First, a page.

Review – Deathstroke #36: Welcome to Arkham

Comic Books DC This Week
Deathstroke #36 cover, credit to DC Comics.

Deathstroke #36 – Priest, Writer; Ed Benes, Fernando Pasarin, Pencillers; Richard Friend, Jason Paz, Wade Von Grawbadger, Inkers; Jeromy Cox, Colorist

Ratings: Ray – 9.5/10

Corrina: So *Much* Happens In Slade’s Head

Ray: The interesting thing about the launch of this new arc of Deathstroke is that we’re picking up on the series’ ongoing plots six months since we last saw them. Priest took an extended break from his main narrative for Deathstroke vs. Batman, which was a flashback story set while Tim Drake was presumed dead. But when we last left Deathstroke, he was a broken man – beaten by his former friend Dr. Isherwood, betrayed by his ex-wife, and left a prisoner in the notorious Arkham Asylum.

When we meet him again, he’s in the middle of a brutal jailhouse brawl with famous Batman villains including Dr. Destiny, Mr. Zsasz, and Mr. Freeze – or is he? The scene shifts in a mind-bending way, ending with a graphic act of violence – until Slade wakes up, stripped of his weapons, in an Arkham cell with only his vision of Wintergreen for company. And so begins Slade’s journey to mental wellness – at least that’s what Arkham is advertising. Priest is known for breaking down the tropes of the DCU, and they don’t get any more flawed than the mess of a mental health system in Gotham.

As Slade tries to figure out his situation and if there’s a way out, it becomes clear that he’s far from the only inmate who is trapped in this confusing mess. All the villains he encountered in the opening segment are in there as well, also stripped of their powers. Arkham is experimenting with a new therapy system – group therapy done entirely through virtual reality, allowing the inmates to meet without ever putting anyone in danger. While this is going on, Slade isn’t the only member of his family struggling with mental health issues. Rose is still struggling with her dual identity of “Willow”, going out at night to find gangs and collapsing in her home seriously injured. While Jericho on the outside works with Hosun to break his father out, Slade isn’t willing to wait – he teams up with a mysterious new inmate named Devon to mount an escape. Devon, the Harley Quinn-loving enigma, is an amusing new addition to the series, but before the issue ends we’ve got one more bizarre twist waiting for us. Although the previous event arc was a lot of fun, it’s great to have this title back to its bread and butter.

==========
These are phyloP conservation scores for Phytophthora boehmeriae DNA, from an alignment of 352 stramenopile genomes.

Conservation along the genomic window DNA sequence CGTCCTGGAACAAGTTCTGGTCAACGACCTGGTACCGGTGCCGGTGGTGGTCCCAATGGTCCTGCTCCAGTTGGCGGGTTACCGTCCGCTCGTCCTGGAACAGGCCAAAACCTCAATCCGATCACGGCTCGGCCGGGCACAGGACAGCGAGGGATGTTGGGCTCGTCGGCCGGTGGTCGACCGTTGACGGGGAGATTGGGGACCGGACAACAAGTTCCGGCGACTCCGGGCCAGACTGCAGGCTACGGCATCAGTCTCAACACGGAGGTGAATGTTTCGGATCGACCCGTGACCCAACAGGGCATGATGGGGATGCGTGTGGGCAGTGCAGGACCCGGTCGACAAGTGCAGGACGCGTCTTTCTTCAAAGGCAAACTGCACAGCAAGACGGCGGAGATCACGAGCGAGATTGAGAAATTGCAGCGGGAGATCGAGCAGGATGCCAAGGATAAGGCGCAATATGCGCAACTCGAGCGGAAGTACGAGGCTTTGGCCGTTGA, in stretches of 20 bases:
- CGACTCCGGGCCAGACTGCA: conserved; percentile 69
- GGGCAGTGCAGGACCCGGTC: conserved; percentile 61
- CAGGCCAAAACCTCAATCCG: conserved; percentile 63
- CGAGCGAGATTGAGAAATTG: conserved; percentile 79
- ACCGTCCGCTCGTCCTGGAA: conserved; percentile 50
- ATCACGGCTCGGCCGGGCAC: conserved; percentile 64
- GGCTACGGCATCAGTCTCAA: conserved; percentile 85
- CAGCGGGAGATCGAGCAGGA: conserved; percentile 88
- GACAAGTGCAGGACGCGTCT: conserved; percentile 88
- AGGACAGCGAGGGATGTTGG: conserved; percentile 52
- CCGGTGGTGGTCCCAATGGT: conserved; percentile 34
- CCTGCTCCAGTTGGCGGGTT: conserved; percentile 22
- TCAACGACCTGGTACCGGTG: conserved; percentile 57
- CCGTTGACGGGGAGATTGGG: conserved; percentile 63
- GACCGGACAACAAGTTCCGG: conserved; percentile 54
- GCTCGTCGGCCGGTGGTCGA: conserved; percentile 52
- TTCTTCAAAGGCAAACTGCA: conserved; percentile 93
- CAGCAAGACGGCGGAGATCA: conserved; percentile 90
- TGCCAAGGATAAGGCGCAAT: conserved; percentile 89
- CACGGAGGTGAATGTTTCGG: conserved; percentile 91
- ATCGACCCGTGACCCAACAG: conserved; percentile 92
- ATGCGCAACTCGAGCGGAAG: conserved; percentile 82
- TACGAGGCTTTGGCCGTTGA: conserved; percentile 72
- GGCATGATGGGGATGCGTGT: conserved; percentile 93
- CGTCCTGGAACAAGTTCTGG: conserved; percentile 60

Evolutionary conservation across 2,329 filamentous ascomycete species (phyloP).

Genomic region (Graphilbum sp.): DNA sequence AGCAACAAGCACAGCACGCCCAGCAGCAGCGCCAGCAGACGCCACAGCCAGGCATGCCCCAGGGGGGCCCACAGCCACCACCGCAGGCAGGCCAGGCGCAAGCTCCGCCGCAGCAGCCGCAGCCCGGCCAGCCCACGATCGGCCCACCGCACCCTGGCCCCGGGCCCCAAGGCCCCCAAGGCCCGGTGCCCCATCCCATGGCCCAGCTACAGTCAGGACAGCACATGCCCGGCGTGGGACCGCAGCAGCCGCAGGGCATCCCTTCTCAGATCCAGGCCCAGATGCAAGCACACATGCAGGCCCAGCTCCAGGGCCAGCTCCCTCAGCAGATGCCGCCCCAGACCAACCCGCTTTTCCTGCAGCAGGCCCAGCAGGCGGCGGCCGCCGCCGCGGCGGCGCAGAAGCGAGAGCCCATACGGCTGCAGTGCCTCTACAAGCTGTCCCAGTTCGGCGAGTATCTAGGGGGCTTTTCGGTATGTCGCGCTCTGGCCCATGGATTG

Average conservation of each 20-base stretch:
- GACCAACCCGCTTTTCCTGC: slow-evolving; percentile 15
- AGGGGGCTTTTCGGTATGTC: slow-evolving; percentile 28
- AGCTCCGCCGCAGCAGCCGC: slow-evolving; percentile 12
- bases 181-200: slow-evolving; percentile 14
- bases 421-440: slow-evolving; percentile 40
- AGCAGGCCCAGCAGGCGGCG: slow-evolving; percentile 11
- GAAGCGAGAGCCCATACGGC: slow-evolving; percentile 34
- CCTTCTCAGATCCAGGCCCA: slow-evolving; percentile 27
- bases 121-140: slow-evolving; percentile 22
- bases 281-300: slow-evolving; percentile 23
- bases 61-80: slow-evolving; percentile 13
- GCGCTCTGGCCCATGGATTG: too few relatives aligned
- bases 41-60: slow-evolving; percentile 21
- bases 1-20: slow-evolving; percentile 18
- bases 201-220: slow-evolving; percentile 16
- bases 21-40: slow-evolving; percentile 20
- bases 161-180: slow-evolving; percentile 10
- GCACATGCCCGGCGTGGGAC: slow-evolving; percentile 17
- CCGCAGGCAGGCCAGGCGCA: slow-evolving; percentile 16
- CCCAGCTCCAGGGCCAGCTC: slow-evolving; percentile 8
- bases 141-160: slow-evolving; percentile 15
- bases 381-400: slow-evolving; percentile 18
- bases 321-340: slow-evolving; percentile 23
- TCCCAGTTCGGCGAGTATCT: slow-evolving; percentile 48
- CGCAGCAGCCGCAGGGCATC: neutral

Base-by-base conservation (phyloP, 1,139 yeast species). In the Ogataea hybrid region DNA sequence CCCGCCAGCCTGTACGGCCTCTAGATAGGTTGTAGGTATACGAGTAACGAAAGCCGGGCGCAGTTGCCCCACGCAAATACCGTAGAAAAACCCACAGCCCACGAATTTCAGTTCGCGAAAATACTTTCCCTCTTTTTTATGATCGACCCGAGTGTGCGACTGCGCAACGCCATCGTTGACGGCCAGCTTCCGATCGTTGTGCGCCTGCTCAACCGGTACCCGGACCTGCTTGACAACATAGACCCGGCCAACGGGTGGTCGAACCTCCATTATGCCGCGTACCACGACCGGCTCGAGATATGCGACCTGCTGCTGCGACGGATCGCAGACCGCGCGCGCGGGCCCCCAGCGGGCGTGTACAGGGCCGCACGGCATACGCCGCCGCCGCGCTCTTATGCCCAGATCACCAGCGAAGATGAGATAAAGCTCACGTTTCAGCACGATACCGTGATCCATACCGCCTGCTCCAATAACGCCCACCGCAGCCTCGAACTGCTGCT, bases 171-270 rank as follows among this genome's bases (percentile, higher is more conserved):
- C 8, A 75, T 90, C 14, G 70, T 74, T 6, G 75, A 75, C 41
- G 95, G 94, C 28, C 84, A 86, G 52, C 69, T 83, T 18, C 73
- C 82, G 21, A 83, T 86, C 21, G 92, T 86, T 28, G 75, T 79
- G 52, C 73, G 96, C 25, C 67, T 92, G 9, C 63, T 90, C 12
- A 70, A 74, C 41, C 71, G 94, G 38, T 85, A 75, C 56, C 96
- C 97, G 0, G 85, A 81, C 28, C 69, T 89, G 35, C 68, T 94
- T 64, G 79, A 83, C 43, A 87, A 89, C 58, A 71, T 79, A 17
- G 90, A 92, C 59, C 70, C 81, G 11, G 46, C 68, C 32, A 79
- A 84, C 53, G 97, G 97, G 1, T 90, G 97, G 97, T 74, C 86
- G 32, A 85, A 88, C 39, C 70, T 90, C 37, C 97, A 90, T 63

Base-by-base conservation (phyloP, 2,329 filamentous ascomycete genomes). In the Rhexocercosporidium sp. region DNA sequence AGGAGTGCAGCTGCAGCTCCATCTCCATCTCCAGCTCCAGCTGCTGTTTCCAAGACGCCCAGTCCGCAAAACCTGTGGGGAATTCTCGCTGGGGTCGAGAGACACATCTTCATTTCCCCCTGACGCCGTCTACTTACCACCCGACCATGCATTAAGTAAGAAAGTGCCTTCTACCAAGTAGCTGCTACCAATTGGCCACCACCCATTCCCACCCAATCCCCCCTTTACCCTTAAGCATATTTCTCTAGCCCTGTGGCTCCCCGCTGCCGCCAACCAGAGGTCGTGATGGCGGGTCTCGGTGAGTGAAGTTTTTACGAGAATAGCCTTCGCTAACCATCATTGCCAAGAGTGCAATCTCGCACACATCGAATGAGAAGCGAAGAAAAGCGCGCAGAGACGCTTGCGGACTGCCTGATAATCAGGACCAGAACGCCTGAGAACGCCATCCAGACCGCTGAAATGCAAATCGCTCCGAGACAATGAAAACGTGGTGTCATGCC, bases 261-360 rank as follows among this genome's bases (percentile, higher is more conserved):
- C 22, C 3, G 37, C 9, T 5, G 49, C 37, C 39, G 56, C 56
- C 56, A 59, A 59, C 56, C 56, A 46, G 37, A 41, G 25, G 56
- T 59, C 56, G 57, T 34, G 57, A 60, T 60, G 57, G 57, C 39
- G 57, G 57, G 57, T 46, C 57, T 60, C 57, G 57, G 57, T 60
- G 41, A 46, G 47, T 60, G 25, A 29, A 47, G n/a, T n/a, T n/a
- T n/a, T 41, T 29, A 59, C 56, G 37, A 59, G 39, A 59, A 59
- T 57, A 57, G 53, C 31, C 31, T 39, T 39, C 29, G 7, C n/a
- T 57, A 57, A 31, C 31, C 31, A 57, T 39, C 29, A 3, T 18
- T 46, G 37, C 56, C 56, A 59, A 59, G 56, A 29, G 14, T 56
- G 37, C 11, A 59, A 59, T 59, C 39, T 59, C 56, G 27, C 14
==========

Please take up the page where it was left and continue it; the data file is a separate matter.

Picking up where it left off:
Deathstroke #36
This might make sense in context. Maybe. Credit to DC Comics.

Corrina: We’ve seen Arkham before. We’ve seen Bat-villains before. And we’ve seen Slade escape before.

But we haven’t seen anything quite like this.

Slade’s head is a terrifying place and even he knows it. The progression of Slade from a near-sociopathic villain to someone questioning his own sanity has played out over Priest’s run until Slade finally ended up in a place for the criminally insane after his closest friend gave up on trying to reach him. That leaves Slade with the Wintergreen mirage in his head.

Is the young Wintergreen real? Neither Slade or the reader has any idea and that is part of what makes this issue so compelling.

Slade beating up on people is the least interesting thing he can do–which is probably why Priest makes that part all a dream. It’s also why, while Slade talks with all manner of dangerous people, he hardly leaves his cell. The virtual reality counseling is a touch of genius and it’s one of the few times we see doctors trying to help the Arkham inmates instead of simply locking them into rubber rooms. (Heck, there is more therapy here than over in Heroes in Crisis #1).

And, yes, it gets bizarre at the end but I’m not entirely convinced what is real and what isn’t real. We’ll see, next issue.

To find reviews of all the DC issues, visit DC This Week.

Disclaimer: GeekDad received this comic for review purposes.

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